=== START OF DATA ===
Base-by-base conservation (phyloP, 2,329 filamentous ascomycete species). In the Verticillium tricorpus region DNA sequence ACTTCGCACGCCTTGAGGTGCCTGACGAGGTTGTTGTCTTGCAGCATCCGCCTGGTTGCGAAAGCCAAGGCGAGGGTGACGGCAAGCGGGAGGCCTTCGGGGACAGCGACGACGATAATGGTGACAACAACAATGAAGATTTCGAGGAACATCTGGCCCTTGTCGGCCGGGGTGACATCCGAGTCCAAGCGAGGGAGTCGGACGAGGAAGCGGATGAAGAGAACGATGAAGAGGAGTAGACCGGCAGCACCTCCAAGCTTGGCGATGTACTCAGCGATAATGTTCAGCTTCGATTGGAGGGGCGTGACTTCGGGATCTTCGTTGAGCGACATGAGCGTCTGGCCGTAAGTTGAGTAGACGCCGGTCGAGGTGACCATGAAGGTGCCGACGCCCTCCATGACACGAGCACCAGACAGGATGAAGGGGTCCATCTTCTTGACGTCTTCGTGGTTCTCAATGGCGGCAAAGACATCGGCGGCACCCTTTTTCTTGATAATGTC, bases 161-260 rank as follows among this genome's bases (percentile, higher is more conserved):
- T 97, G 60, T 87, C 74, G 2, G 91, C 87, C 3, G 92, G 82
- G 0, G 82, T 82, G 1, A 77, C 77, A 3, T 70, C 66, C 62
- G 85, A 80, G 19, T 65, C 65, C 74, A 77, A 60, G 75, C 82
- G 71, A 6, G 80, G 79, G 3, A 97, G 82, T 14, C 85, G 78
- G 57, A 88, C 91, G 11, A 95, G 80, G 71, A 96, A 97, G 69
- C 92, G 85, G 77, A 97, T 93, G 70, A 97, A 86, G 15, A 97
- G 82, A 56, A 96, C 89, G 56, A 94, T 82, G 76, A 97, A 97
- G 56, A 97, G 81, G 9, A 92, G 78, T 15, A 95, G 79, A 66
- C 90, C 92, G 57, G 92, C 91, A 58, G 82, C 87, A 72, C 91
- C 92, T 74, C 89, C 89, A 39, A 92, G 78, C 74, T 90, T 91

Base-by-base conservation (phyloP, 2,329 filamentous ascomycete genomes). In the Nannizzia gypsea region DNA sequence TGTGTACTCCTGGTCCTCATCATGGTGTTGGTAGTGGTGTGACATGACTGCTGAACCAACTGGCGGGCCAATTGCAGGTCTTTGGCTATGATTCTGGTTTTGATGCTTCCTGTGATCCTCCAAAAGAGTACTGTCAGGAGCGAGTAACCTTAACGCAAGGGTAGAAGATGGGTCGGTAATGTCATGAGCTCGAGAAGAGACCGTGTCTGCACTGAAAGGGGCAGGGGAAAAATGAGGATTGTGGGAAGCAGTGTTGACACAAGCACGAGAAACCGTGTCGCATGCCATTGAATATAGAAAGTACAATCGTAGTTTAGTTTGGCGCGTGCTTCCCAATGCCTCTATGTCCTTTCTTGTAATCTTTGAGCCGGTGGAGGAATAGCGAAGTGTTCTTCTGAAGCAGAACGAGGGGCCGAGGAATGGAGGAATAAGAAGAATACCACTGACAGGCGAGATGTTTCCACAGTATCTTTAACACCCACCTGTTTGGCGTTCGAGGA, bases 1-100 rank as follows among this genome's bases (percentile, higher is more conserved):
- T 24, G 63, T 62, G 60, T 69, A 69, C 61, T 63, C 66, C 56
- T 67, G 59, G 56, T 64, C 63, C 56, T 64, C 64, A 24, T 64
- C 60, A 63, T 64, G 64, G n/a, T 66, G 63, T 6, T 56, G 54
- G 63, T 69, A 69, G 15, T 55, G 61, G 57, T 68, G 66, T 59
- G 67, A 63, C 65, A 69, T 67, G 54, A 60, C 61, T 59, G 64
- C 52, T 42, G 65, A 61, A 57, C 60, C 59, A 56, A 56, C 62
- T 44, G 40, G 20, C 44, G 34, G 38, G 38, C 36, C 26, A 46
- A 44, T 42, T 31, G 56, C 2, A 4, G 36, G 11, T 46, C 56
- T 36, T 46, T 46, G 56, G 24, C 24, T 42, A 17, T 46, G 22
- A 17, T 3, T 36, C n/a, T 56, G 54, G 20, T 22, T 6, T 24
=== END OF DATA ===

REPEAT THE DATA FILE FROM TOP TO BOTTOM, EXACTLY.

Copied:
Base-by-base conservation (phyloP, 2,329 filamentous ascomycete species). In the Verticillium tricorpus region DNA sequence ACTTCGCACGCCTTGAGGTGCCTGACGAGGTTGTTGTCTTGCAGCATCCGCCTGGTTGCGAAAGCCAAGGCGAGGGTGACGGCAAGCGGGAGGCCTTCGGGGACAGCGACGACGATAATGGTGACAACAACAATGAAGATTTCGAGGAACATCTGGCCCTTGTCGGCCGGGGTGACATCCGAGTCCAAGCGAGGGAGTCGGACGAGGAAGCGGATGAAGAGAACGATGAAGAGGAGTAGACCGGCAGCACCTCCAAGCTTGGCGATGTACTCAGCGATAATGTTCAGCTTCGATTGGAGGGGCGTGACTTCGGGATCTTCGTTGAGCGACATGAGCGTCTGGCCGTAAGTTGAGTAGACGCCGGTCGAGGTGACCATGAAGGTGCCGACGCCCTCCATGACACGAGCACCAGACAGGATGAAGGGGTCCATCTTCTTGACGTCTTCGTGGTTCTCAATGGCGGCAAAGACATCGGCGGCACCCTTTTTCTTGATAATGTC, bases 161-260 rank as follows among this genome's bases (percentile, higher is more conserved):
- T 97, G 60, T 87, C 74, G 2, G 91, C 87, C 3, G 92, G 82
- G 0, G 82, T 82, G 1, A 77, C 77, A 3, T 70, C 66, C 62
- G 85, A 80, G 19, T 65, C 65, C 74, A 77, A 60, G 75, C 82
- G 71, A 6, G 80, G 79, G 3, A 97, G 82, T 14, C 85, G 78
- G 57, A 88, C 91, G 11, A 95, G 80, G 71, A 96, A 97, G 69
- C 92, G 85, G 77, A 97, T 93, G 70, A 97, A 86, G 15, A 97
- G 82, A 56, A 96, C 89, G 56, A 94, T 82, G 76, A 97, A 97
- G 56, A 97, G 81, G 9, A 92, G 78, T 15, A 95, G 79, A 66
- C 90, C 92, G 57, G 92, C 91, A 58, G 82, C 87, A 72, C 91
- C 92, T 74, C 89, C 89, A 39, A 92, G 78, C 74, T 90, T 91

Base-by-base conservation (phyloP, 2,329 filamentous ascomycete genomes). In the Nannizzia gypsea region DNA sequence TGTGTACTCCTGGTCCTCATCATGGTGTTGGTAGTGGTGTGACATGACTGCTGAACCAACTGGCGGGCCAATTGCAGGTCTTTGGCTATGATTCTGGTTTTGATGCTTCCTGTGATCCTCCAAAAGAGTACTGTCAGGAGCGAGTAACCTTAACGCAAGGGTAGAAGATGGGTCGGTAATGTCATGAGCTCGAGAAGAGACCGTGTCTGCACTGAAAGGGGCAGGGGAAAAATGAGGATTGTGGGAAGCAGTGTTGACACAAGCACGAGAAACCGTGTCGCATGCCATTGAATATAGAAAGTACAATCGTAGTTTAGTTTGGCGCGTGCTTCCCAATGCCTCTATGTCCTTTCTTGTAATCTTTGAGCCGGTGGAGGAATAGCGAAGTGTTCTTCTGAAGCAGAACGAGGGGCCGAGGAATGGAGGAATAAGAAGAATACCACTGACAGGCGAGATGTTTCCACAGTATCTTTAACACCCACCTGTTTGGCGTTCGAGGA, bases 1-100 rank as follows among this genome's bases (percentile, higher is more conserved):
- T 24, G 63, T 62, G 60, T 69, A 69, C 61, T 63, C 66, C 56
- T 67, G 59, G 56, T 64, C 63, C 56, T 64, C 64, A 24, T 64
- C 60, A 63, T 64, G 64, G n/a, T 66, G 63, T 6, T 56, G 54
- G 63, T 69, A 69, G 15, T 55, G 61, G 57, T 68, G 66, T 59
- G 67, A 63, C 65, A 69, T 67, G 54, A 60, C 61, T 59, G 64
- C 52, T 42, G 65, A 61, A 57, C 60, C 59, A 56, A 56, C 62
- T 44, G 40, G 20, C 44, G 34, G 38, G 38, C 36, C 26, A 46
- A 44, T 42, T 31, G 56, C 2, A 4, G 36, G 11, T 46, C 56
- T 36, T 46, T 46, G 56, G 24, C 24, T 42, A 17, T 46, G 22
- A 17, T 3, T 36, C n/a, T 56, G 54, G 20, T 22, T 6, T 24